On June 11, the Ministry of Health disclosed details of infectious diseases nationwide for May 2007.
A total of 363,467 categories A and B infection cases were reported nationwide on the mainland resulting in 590 deaths.
Cases reported accounted for all 22 types of categories A and B infectious diseases except for plague, SARS, poliomyelitis, human bird flu, and diphtheria.
The most reported disease was pulmonary tuberculosis (TB), followed by hepatitis B, dysentery, measles, and syphilis. These five accounted for 86.25 percent of reported cases.
Rabies was recorded as the deadliest infectious disease with TB, AIDS, hepatitis B, and infant tetanus also causing a number of fatalities. 89.83 percent of deaths could be ascribed to these diseases.
108,896 cases of category C infectious diseases were seen, leading to 6 deaths. Of which, infectious diarrhea, mumps, and German measles accounted for 96.60 percent of illnesses in this category.
During May, 49,002 cases of intestinal infectious diseases were detected indicating a 38.35 percent rise over last month and 0.88 percent down over the same period of last year.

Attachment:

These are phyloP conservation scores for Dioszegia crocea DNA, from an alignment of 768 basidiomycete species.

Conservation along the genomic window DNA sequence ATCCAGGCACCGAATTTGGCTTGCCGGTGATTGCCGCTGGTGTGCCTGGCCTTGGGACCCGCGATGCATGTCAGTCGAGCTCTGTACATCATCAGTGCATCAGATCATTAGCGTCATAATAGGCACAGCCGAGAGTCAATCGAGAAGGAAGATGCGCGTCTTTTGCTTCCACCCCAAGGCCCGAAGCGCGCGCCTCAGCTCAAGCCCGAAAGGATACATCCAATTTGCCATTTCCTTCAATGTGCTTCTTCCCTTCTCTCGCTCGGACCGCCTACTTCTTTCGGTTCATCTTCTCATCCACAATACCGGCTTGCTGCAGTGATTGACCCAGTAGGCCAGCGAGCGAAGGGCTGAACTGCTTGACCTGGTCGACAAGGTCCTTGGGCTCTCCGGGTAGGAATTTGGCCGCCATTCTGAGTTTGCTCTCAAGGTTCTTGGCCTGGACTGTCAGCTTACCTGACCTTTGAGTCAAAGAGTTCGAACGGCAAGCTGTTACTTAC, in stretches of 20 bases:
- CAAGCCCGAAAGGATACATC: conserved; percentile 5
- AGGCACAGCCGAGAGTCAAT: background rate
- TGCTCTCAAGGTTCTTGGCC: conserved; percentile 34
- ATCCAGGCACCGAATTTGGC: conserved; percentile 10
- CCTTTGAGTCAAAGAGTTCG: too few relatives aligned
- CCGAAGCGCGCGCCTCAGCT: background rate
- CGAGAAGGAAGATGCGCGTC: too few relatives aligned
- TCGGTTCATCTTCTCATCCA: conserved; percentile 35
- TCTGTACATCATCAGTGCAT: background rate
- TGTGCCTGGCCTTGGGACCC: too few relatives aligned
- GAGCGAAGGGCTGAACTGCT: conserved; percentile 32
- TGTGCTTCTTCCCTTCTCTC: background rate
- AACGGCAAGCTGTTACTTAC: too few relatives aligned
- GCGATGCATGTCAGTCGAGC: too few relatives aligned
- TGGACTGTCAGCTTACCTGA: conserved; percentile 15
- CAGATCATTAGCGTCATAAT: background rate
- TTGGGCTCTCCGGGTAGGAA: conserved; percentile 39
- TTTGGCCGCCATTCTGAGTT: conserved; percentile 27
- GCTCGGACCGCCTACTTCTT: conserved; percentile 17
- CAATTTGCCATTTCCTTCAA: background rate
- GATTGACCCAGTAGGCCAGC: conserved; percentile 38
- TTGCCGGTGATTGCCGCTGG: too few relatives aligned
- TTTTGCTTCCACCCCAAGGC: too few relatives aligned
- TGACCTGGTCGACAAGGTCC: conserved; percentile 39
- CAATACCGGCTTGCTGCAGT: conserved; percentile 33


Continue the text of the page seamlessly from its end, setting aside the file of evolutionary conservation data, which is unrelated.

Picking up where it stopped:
The ministry urged local health departments to strengthen the monitoring of food sanitation and improve the reporting of intestinal infectious diseases as this is high season for this type of disease.
(Ministry of Health, June 11, 2007)
Infectious diseases are classified into A, B, and C in China based on nature, transmission channel, and speed. The most pandemic diseases -- including plague, cholera, and SARS -- fall into the Category A. Category B diseases spread in less easy channels and at a lower speed, including typhoid fever, dengue fever, and scarlatina. Category C is for the least infectious, including tuberculosis, snail fever, mumps, and leprosy.